The Friday Report: Gunpowder in the belfry
Ryan Summerlin July 11, 2013
Amber is fossilized tree sap and comes to us today as old as 300 million years while still looking like the day it ran out of the tree. Ancient Greek philosophers rubbed it with a cloth, noting how it attracted hair and feathers. They did not connect this attraction with lightning.
Rather, they knew that lightning bolts were forged deep in the bowels of a fiery volcano by the three Cyclops brothers. They were one-eyed monsters who hammered out the bolts for Zeus to throw at the neighbors in a silly little squabble over Helen of Troy, the beauty that launched the Trojan War. Despite the divine help, Troy got sacked and pillaged anyway.
Up into the 1750s people believed that lightning was merely a form of airborne fire, leaving scorch marks where it struck. They also noticed that lightning caused a whole lot of churches to burn down. Reverent folks were appalled that lightning seemed to prefer churches. What kind of God burns down his own house? They figured it was divine retribution but they couldn’t figure out for what.
They thought that perhaps they just needed to get God’s attention and started ringing church bells during thunderstorms. Surely that would protect the church and its occupants from lightning. Many bells cast during Medieval times carried the Latin inscription, “Fulgura Frango” which translated as, “I break the lightning.”
It wasn’t very effective. European records indicate 133 bell-ringers were killed by lightning in the early 1400s. Despite this fact, churches were believed to be safe places to store munitions. In 1769, the steeple of the church of Saint Nazaire in Brescia, Italy, was used to store 100 tons of gunpowder. Lightning triggered a horrific explosion killing more than three thousand people and leveling one-sixth of the city,
It took no less than the nimble American mind of Benjamin Franklin to figure out that God doesn’t hate churches; steeples were the tallest structure in the village, a natural attractant to lightning. His lightning rod was no more than a tall metal spike mounted high atop the steeple, fastened by a wire to another spike buried in the ground but it created a safe pathway for the electricity in its desperate attempt at neutrality. So equipped, churches stopped burning down from lightning strikes. Well, they still burned but now it was just with religious fervor.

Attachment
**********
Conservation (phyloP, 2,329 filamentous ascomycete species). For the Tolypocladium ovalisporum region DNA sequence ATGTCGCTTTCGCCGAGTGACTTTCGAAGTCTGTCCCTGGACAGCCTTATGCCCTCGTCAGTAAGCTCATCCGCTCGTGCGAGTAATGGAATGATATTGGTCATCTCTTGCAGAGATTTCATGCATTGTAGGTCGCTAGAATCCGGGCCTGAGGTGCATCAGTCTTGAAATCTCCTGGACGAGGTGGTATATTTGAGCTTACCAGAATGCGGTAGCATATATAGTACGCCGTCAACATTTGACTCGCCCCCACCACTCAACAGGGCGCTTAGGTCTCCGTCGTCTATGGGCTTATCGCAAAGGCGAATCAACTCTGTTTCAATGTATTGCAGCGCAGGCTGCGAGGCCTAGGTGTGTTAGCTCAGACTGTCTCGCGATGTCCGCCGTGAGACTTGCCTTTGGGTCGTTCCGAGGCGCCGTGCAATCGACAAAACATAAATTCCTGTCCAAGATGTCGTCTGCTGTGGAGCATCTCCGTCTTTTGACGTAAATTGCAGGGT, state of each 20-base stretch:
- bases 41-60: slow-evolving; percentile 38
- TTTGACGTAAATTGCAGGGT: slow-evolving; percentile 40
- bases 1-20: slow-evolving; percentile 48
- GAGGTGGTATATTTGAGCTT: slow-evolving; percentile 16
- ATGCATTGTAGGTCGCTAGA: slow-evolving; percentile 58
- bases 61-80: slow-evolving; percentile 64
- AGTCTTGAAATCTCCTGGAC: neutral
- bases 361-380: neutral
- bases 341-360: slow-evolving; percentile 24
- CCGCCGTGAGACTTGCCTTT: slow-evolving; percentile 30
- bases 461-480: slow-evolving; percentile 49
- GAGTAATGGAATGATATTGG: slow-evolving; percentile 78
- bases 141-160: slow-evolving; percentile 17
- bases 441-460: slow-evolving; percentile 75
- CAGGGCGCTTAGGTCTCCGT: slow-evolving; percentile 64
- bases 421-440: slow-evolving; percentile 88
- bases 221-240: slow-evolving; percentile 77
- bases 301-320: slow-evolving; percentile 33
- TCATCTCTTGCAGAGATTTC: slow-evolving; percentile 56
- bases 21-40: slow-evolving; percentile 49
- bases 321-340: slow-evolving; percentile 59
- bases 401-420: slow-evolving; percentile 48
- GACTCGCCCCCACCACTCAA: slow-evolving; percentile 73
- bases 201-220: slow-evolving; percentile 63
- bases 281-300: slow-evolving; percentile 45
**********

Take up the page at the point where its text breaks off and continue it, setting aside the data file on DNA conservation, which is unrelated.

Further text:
After dwelling on it for 10 centuries, we call this attraction electricity and understand it is caused by the fight for neutrality between positive and negative ions. Advances in technology have allowed us to control this energy to light up our homes and Skype our friends. Grand County is closer to God than 98 percent of the world’s population and we know, first-hand, that electricity also runs wild and free as a bolt of lightning. 3D lightning imaging has recorded lightning bolts over 100 miles long. The good news is that 80 percent of all the lightning strikes stay in the clouds, never hitting the ground at all.
Just three years ago, it was then Colorado Governor Bill Ritter who proclaimed the last week in June as Colorado Lightning Safety and Wildfire Awareness Week. I guess the subtext is that some of us do need government help to figure out when to come in out of the rain.
About 70 Americans die from lightning strikes every year. That’s roughly the same number killed in tornados. For the last 10 years Colorado has been second in the nation in lightning-related deaths but ranked towards the bottom in number of ground strikes. The disparity is attributed to the high levels of outdoor enthusiasts.
Mom’s advice was good: “Get outta the rain!”